3D Photogrammetry Map of Dubai City

Recreating Our World with Photogrammetric 3D Mapping

Humans and some animals can perceive depth and judge distance. Each eye is set a couple of inches apart from the other, each seeing an image that is similar but slightly different. Our brains can take the slightly different images, process the variations, and match them to perceive depth. 

Modern photogrammetry works in a very similar way to creating 3D maps. Drones can take two photos from slightly varying viewpoints and combine them to create depth. With the proper hardware and display, you can use 3D mapping for any industry.

What Tools Do You Need for Photogrammetric 3D Mapping?

There are a few tools that you will need to create your own 3D map. The first thing you’d need is the ability to capture stereo imagery. Some examples include:

  • Scanned aerial film
  • Synthetic aperture radar
  • Satellite sources

Aerial photography is the more common way these images are captured. While some people may use airplanes or helicopters, drones have become the main way to gather these images.

Next, you’d need specialized hardware to handle photogrammetry software, including a superior processor, power supply, graphics card, and sufficient RAM. Similarly, you’d also need proper software integrations that can complete a 3D map.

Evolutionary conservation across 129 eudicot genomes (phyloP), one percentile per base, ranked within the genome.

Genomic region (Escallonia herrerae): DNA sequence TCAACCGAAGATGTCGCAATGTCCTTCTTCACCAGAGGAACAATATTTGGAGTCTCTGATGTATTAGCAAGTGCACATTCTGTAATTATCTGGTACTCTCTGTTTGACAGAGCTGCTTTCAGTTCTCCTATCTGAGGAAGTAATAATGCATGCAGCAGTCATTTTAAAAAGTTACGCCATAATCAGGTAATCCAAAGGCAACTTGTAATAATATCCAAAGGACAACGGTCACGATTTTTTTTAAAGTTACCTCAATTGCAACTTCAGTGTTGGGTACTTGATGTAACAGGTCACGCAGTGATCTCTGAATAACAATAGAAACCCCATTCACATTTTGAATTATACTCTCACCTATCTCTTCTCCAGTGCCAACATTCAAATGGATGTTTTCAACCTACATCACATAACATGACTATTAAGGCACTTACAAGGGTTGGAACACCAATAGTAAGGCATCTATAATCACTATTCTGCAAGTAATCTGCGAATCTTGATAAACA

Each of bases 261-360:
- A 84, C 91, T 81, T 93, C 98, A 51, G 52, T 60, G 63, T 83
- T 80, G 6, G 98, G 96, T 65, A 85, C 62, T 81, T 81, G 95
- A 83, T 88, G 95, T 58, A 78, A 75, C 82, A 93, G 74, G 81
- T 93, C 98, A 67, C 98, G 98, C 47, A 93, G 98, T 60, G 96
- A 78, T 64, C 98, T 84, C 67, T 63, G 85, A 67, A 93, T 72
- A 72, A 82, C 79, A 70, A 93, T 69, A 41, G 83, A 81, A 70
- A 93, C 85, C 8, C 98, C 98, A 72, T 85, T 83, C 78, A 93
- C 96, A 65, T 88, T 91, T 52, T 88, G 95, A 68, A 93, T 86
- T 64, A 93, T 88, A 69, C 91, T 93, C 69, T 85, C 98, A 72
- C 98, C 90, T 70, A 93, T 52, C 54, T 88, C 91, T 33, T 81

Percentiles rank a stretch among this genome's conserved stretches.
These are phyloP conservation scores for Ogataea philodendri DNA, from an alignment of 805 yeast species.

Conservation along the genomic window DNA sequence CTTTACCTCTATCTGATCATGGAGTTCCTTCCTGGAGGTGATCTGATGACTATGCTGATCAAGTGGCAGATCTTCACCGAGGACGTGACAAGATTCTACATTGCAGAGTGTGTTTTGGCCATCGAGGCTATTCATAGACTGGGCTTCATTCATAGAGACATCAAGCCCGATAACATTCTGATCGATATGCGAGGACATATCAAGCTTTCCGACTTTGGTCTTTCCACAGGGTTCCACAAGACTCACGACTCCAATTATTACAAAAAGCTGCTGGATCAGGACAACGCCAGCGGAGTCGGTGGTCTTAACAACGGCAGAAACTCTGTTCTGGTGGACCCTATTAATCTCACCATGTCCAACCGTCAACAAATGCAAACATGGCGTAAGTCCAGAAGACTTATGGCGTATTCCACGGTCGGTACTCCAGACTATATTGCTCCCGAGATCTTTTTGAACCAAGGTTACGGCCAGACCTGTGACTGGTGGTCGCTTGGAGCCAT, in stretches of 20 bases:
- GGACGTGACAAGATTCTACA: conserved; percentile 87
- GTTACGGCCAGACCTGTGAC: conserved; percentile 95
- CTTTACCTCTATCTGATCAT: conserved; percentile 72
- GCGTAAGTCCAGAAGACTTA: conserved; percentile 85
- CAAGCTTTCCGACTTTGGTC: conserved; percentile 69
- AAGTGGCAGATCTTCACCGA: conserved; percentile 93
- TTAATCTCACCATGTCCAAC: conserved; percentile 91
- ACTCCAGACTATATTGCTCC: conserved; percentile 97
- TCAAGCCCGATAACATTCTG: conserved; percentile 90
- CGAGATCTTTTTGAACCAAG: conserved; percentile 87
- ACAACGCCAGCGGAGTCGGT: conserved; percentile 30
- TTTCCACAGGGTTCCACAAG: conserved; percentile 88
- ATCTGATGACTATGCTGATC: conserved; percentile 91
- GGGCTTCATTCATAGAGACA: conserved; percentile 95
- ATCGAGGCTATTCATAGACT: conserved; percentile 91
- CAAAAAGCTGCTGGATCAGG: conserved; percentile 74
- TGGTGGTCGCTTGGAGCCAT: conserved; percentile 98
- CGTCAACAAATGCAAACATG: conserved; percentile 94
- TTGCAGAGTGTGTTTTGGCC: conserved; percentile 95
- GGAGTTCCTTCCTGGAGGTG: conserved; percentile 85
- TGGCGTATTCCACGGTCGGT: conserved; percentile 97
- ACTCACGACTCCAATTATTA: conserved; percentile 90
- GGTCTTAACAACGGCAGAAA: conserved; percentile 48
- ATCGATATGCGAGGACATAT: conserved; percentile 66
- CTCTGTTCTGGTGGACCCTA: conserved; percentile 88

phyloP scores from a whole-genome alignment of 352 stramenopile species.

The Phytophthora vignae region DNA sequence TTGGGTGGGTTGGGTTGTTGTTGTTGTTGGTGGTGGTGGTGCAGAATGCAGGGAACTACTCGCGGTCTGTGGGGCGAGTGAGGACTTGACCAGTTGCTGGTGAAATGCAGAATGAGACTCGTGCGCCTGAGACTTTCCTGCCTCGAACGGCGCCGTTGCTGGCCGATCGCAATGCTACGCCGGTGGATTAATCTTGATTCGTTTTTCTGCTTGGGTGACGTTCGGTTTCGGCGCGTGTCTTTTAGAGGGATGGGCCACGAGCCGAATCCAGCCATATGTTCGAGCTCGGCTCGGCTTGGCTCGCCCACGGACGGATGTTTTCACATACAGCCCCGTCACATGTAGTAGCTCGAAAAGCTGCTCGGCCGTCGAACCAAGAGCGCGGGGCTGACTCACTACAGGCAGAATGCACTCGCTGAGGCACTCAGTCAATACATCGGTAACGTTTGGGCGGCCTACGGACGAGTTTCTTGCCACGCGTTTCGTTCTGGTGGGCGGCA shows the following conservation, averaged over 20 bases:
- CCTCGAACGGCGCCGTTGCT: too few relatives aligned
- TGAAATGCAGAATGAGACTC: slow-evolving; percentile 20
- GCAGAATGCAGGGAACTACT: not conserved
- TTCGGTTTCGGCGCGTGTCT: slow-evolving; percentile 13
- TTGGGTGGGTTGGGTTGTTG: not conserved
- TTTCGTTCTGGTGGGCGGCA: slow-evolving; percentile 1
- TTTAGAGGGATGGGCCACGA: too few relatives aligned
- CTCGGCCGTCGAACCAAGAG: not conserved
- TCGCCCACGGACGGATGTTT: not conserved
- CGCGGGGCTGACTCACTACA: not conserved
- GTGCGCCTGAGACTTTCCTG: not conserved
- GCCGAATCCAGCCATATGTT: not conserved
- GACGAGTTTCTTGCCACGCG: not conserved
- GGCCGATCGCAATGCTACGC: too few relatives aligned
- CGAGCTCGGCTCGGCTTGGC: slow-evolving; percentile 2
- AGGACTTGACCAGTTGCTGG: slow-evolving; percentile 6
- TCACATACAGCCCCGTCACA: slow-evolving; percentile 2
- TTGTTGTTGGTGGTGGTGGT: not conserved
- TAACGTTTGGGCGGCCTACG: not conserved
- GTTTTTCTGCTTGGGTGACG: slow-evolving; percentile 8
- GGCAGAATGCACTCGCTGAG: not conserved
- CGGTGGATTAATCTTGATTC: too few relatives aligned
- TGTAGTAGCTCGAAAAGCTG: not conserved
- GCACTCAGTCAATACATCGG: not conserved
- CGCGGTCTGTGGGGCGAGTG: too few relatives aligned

What Industries Can Use Photogrammetry?

Photogrammetry can be used in many different industries for creating plans, analyzing geographical changes, monitoring supply, and more. Some industries that can use this technology include:

  • Transportation
  • Timber
  • Forestry
  • Wildlife Management
  • Agriculture
  • Architecture and Engineering
  • Airfields
  • Watershed

What Are the Benefits?

While 2D maps can be beneficial in the modern world by creating regional maps and identifying names and cities, there is more that 3D maps can do. While they are flashy and fun to look at, they also have profitable benefits. If you need to visualize the depth in the land, determine contours, count trees, or measure the height of a building, a flat map can’t do that.

The real benefit of photogrammetry is the data that it provides. People can now use drones and 3D mapping to count vegetation and measure the height of mountains or depths of valleys without physically measuring it. With photogrammetry, there is almost no limit to the data that can be gathered from the comfort of our desks.

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